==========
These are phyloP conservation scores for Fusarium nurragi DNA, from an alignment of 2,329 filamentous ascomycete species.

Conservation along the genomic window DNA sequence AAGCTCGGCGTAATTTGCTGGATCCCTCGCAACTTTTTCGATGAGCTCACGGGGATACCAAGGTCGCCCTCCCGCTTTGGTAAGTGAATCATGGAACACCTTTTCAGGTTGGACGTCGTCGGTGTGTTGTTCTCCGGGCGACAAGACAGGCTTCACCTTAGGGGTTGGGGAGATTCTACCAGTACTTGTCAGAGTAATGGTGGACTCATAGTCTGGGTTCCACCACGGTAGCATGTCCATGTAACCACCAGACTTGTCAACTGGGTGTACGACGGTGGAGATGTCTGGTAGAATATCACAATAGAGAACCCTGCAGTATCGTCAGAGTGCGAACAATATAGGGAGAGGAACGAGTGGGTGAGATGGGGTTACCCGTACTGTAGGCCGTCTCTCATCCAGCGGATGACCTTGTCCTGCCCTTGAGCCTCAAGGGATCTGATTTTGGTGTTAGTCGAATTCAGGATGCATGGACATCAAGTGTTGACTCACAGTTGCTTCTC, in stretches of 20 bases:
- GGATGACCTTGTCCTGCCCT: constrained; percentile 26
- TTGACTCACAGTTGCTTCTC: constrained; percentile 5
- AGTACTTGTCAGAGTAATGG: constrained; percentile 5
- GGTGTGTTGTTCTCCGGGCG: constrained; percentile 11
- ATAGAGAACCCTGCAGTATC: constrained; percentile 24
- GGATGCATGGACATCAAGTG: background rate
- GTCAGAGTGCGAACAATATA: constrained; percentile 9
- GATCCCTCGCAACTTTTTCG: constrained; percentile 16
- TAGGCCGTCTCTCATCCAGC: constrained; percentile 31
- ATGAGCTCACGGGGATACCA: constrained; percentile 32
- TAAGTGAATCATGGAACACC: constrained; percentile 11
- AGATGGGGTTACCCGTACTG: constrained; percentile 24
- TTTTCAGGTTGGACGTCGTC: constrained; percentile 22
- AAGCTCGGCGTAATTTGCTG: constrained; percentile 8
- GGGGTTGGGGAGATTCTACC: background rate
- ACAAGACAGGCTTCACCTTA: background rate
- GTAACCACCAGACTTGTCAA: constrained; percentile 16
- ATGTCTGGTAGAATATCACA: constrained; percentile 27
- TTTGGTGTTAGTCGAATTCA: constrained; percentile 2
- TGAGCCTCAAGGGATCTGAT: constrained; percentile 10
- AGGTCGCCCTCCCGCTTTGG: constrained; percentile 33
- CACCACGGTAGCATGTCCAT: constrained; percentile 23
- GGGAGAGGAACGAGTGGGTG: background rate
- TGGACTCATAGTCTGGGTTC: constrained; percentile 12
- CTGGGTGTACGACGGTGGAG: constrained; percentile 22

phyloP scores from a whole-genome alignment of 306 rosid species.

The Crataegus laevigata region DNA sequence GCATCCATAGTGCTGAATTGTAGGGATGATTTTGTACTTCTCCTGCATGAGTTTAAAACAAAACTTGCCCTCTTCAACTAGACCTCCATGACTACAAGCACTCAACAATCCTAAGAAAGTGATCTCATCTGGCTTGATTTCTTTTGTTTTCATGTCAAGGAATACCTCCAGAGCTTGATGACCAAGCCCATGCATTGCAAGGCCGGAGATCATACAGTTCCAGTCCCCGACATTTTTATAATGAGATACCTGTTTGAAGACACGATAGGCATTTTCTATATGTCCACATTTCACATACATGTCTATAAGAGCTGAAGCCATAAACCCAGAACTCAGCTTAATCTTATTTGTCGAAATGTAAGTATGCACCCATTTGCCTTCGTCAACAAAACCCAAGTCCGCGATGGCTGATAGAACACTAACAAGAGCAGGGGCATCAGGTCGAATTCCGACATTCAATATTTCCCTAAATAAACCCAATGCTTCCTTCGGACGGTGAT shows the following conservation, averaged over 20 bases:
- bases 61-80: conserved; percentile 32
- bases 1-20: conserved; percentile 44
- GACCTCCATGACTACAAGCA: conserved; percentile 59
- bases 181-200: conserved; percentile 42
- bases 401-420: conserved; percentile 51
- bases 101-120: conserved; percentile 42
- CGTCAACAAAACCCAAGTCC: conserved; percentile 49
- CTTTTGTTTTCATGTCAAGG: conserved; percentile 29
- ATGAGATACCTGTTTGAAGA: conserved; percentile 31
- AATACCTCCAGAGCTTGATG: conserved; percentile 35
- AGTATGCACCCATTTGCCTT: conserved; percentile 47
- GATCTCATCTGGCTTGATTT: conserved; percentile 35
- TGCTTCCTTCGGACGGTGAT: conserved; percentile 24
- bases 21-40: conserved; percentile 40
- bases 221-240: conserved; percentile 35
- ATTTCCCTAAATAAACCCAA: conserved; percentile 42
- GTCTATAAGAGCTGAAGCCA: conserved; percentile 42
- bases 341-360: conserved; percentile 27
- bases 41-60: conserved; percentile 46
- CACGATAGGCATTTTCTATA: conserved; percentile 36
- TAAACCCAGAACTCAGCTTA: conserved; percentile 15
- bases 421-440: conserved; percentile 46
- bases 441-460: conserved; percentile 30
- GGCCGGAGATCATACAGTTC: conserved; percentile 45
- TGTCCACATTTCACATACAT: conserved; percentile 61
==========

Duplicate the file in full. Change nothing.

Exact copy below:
These are phyloP conservation scores for Fusarium nurragi DNA, from an alignment of 2,329 filamentous ascomycete species.

Conservation along the genomic window DNA sequence AAGCTCGGCGTAATTTGCTGGATCCCTCGCAACTTTTTCGATGAGCTCACGGGGATACCAAGGTCGCCCTCCCGCTTTGGTAAGTGAATCATGGAACACCTTTTCAGGTTGGACGTCGTCGGTGTGTTGTTCTCCGGGCGACAAGACAGGCTTCACCTTAGGGGTTGGGGAGATTCTACCAGTACTTGTCAGAGTAATGGTGGACTCATAGTCTGGGTTCCACCACGGTAGCATGTCCATGTAACCACCAGACTTGTCAACTGGGTGTACGACGGTGGAGATGTCTGGTAGAATATCACAATAGAGAACCCTGCAGTATCGTCAGAGTGCGAACAATATAGGGAGAGGAACGAGTGGGTGAGATGGGGTTACCCGTACTGTAGGCCGTCTCTCATCCAGCGGATGACCTTGTCCTGCCCTTGAGCCTCAAGGGATCTGATTTTGGTGTTAGTCGAATTCAGGATGCATGGACATCAAGTGTTGACTCACAGTTGCTTCTC, in stretches of 20 bases:
- GGATGACCTTGTCCTGCCCT: constrained; percentile 26
- TTGACTCACAGTTGCTTCTC: constrained; percentile 5
- AGTACTTGTCAGAGTAATGG: constrained; percentile 5
- GGTGTGTTGTTCTCCGGGCG: constrained; percentile 11
- ATAGAGAACCCTGCAGTATC: constrained; percentile 24
- GGATGCATGGACATCAAGTG: background rate
- GTCAGAGTGCGAACAATATA: constrained; percentile 9
- GATCCCTCGCAACTTTTTCG: constrained; percentile 16
- TAGGCCGTCTCTCATCCAGC: constrained; percentile 31
- ATGAGCTCACGGGGATACCA: constrained; percentile 32
- TAAGTGAATCATGGAACACC: constrained; percentile 11
- AGATGGGGTTACCCGTACTG: constrained; percentile 24
- TTTTCAGGTTGGACGTCGTC: constrained; percentile 22
- AAGCTCGGCGTAATTTGCTG: constrained; percentile 8
- GGGGTTGGGGAGATTCTACC: background rate
- ACAAGACAGGCTTCACCTTA: background rate
- GTAACCACCAGACTTGTCAA: constrained; percentile 16
- ATGTCTGGTAGAATATCACA: constrained; percentile 27
- TTTGGTGTTAGTCGAATTCA: constrained; percentile 2
- TGAGCCTCAAGGGATCTGAT: constrained; percentile 10
- AGGTCGCCCTCCCGCTTTGG: constrained; percentile 33
- CACCACGGTAGCATGTCCAT: constrained; percentile 23
- GGGAGAGGAACGAGTGGGTG: background rate
- TGGACTCATAGTCTGGGTTC: constrained; percentile 12
- CTGGGTGTACGACGGTGGAG: constrained; percentile 22

phyloP scores from a whole-genome alignment of 306 rosid species.

The Crataegus laevigata region DNA sequence GCATCCATAGTGCTGAATTGTAGGGATGATTTTGTACTTCTCCTGCATGAGTTTAAAACAAAACTTGCCCTCTTCAACTAGACCTCCATGACTACAAGCACTCAACAATCCTAAGAAAGTGATCTCATCTGGCTTGATTTCTTTTGTTTTCATGTCAAGGAATACCTCCAGAGCTTGATGACCAAGCCCATGCATTGCAAGGCCGGAGATCATACAGTTCCAGTCCCCGACATTTTTATAATGAGATACCTGTTTGAAGACACGATAGGCATTTTCTATATGTCCACATTTCACATACATGTCTATAAGAGCTGAAGCCATAAACCCAGAACTCAGCTTAATCTTATTTGTCGAAATGTAAGTATGCACCCATTTGCCTTCGTCAACAAAACCCAAGTCCGCGATGGCTGATAGAACACTAACAAGAGCAGGGGCATCAGGTCGAATTCCGACATTCAATATTTCCCTAAATAAACCCAATGCTTCCTTCGGACGGTGAT shows the following conservation, averaged over 20 bases:
- bases 61-80: conserved; percentile 32
- bases 1-20: conserved; percentile 44
- GACCTCCATGACTACAAGCA: conserved; percentile 59
- bases 181-200: conserved; percentile 42
- bases 401-420: conserved; percentile 51
- bases 101-120: conserved; percentile 42
- CGTCAACAAAACCCAAGTCC: conserved; percentile 49
- CTTTTGTTTTCATGTCAAGG: conserved; percentile 29
- ATGAGATACCTGTTTGAAGA: conserved; percentile 31
- AATACCTCCAGAGCTTGATG: conserved; percentile 35
- AGTATGCACCCATTTGCCTT: conserved; percentile 47
- GATCTCATCTGGCTTGATTT: conserved; percentile 35
- TGCTTCCTTCGGACGGTGAT: conserved; percentile 24
- bases 21-40: conserved; percentile 40
- bases 221-240: conserved; percentile 35
- ATTTCCCTAAATAAACCCAA: conserved; percentile 42
- GTCTATAAGAGCTGAAGCCA: conserved; percentile 42
- bases 341-360: conserved; percentile 27
- bases 41-60: conserved; percentile 46
- CACGATAGGCATTTTCTATA: conserved; percentile 36
- TAAACCCAGAACTCAGCTTA: conserved; percentile 15
- bases 421-440: conserved; percentile 46
- bases 441-460: conserved; percentile 30
- GGCCGGAGATCATACAGTTC: conserved; percentile 45
- TGTCCACATTTCACATACAT: conserved; percentile 61